The fact that the robot is also a camera is another concern, because it normalizes the idea that it’s too risky to give kids any unsupervised time, even as kids get the message that living under constant surveillance is simply prudent.

And of course, there’s the whole realm of surprise, which is what makes humans so human: I say something that reminds you of a time in your childhood or whatever, and there a conversation grows. Even a well-programmed robot who doesn’t accidentally keep singing, “The Wheels on the Bus,” can’t go off on a reverie about the first time it caught the bus with grandma to go get a banana milkshake.

So basically, I am worried, not just because of the weirdness of a high-tech nanny (all tech seems weird at first), but because parenting is not about getting the kid dressed, fed and out the door. It’s about what happens when those are happening. – L.

.

Kuri, can you and daddy give me a baby brother?

.

, , , , ,

21 Responses to Robot Nannies: Hooray?

  1. A reader March 10, 2017 at 11:16 am #

    I’m all for outsourcing tasks in order to make life easier. I am fortunate enough to be able to afford cleaning help every weekday and babysitting any time I feel I need a break or extra set of hands (my younger kids are still very young). I take full advantage of both those services. But I would never outsource reading to my kids or singing with them or even getting them up in the morning (though I definitely rely on my husband for help getting everyone out the door on time). I am by no means the type of parent who entertains my kids every second of the day. I’m very big on independent play because a) it’s good for kids to figure out how to entertain themselves, b) it’s good for kids to learn that adults don’t exist to serve them and parents have lives outside their children, and c) I find playing with small children incredibly dull and can’t really take it in doses larger than 15 minutes at a time. But reading to them or singing and playing music, and just talking to them about all sorts of stuff, and cuddling are just the best parts of raising kids. Why would I want someone or something else to do that for me?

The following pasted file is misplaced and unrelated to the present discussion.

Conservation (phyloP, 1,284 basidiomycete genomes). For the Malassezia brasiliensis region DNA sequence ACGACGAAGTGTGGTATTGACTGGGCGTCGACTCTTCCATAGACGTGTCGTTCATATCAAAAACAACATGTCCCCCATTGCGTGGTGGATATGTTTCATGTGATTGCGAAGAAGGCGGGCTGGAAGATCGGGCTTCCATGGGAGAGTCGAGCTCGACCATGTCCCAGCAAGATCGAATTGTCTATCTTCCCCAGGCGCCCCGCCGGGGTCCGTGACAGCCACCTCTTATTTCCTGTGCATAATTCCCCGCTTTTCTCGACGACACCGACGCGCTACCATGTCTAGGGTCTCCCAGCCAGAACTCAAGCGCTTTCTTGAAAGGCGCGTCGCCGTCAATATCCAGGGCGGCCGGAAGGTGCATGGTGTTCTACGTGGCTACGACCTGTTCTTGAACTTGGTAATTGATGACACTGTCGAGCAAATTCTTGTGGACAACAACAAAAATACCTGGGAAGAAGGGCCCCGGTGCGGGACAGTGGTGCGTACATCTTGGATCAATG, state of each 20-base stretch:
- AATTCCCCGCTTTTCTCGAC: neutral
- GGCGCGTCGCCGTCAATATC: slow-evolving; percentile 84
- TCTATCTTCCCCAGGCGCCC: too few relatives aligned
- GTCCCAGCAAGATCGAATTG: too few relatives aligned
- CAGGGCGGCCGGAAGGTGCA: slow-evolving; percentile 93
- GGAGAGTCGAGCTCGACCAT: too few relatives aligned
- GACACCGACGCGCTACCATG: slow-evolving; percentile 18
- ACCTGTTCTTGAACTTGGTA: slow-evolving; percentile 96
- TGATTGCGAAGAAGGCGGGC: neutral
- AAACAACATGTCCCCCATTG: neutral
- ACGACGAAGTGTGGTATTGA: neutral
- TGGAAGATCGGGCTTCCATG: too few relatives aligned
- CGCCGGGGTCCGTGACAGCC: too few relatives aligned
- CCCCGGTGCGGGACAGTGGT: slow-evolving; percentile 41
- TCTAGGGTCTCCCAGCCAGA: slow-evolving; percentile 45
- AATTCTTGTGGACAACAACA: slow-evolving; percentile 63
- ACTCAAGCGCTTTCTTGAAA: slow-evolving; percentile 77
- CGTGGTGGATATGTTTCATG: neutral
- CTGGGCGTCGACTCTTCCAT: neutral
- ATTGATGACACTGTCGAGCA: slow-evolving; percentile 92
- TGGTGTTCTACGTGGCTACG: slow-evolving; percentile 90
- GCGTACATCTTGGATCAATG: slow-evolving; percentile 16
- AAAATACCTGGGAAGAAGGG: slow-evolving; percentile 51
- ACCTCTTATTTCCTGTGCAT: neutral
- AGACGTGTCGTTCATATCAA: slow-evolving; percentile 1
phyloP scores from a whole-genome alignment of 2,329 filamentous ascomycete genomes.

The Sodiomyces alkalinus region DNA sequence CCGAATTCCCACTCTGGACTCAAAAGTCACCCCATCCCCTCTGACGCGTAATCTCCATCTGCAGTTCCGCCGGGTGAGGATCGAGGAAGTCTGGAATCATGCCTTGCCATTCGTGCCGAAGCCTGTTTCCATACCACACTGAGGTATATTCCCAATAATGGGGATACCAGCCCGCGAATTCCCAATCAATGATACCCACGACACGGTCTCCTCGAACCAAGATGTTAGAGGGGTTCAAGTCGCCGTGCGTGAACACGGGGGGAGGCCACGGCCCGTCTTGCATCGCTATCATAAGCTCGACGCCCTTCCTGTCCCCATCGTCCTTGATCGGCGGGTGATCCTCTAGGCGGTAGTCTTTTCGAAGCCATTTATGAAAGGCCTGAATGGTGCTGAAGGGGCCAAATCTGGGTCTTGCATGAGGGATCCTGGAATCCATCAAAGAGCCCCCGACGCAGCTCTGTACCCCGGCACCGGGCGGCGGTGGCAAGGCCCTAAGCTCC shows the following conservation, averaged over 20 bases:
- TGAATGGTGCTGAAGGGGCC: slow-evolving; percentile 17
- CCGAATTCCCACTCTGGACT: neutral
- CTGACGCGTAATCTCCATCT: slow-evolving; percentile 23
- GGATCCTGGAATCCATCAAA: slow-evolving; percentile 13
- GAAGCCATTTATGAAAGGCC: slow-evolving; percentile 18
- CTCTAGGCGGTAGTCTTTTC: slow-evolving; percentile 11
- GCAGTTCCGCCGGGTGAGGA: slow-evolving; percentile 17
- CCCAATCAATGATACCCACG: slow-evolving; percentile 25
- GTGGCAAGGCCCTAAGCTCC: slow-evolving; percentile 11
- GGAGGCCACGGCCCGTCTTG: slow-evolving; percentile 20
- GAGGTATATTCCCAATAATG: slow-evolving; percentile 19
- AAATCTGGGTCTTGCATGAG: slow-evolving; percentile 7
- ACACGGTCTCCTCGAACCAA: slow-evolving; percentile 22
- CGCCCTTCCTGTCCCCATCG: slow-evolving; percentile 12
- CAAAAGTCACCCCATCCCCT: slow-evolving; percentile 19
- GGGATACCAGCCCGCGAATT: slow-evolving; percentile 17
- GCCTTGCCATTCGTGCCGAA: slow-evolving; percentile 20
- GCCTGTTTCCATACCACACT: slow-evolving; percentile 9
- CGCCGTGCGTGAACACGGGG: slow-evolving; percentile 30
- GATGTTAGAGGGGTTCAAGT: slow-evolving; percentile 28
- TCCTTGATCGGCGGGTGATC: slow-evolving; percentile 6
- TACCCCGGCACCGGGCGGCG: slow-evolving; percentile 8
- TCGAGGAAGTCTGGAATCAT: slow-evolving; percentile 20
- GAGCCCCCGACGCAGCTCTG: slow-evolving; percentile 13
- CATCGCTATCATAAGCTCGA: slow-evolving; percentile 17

2. James Pollock March 10, 2017 at 11:34 am #

    Electronic babysitters have existed for decades; that’s what I called the television when my daughter was little. Today, most people carry around a powerful computer with them wherever they go, and give one to their children, too, usually around early adolescence. This device is capable of interacting with the children, and of being monitored by parents remotely. So these two new devices are evolutionary, not revolutionary.

    I’m a volunteer in an organization that holds competitions in robot development… for kids.

    Technology isn’t inherently good or bad, it depends on how it is used; Bad parents can be bad parents with or without use of any technology.

  3. Dienne March 10, 2017 at 11:49 am #

    My kids got me into the Disney show “Lab Rats”. It’s not exactly deep or anything, but it can be amusing. On one episode the youngest brother Leo falls in love with his smartphone because he’s programed it with a digital assistant (“Shelley”) who ends up knowing him better than anyone. His sister Bree thinks that’s just the stupidest thing ever and takes the phone away from him. But then she inadvertently turns “Shelley” into “Liam” and falls in love with “him”. The two characters spend the episode fighting over the phone.

    In a few years’ time I’m thinking the humor of this episode might be lost because it will simply be reality.

  4. Dienne March 10, 2017 at 11:51 am #

    Incidentally, I’m curious – is this company actually intending that you should leave your kid alone with this thing? I want to know what it does when it tells the child something and the child says “no”.

  5. Kirsten March 10, 2017 at 12:11 pm #

    To me this is just plain nuts. Definitely won’t be using a robot. “Here, Mommy got his robot to hector you till eternity about practicing your piano. Make sure you do whatever the robot tells you.”

  6. John B. March 10, 2017 at 12:17 pm #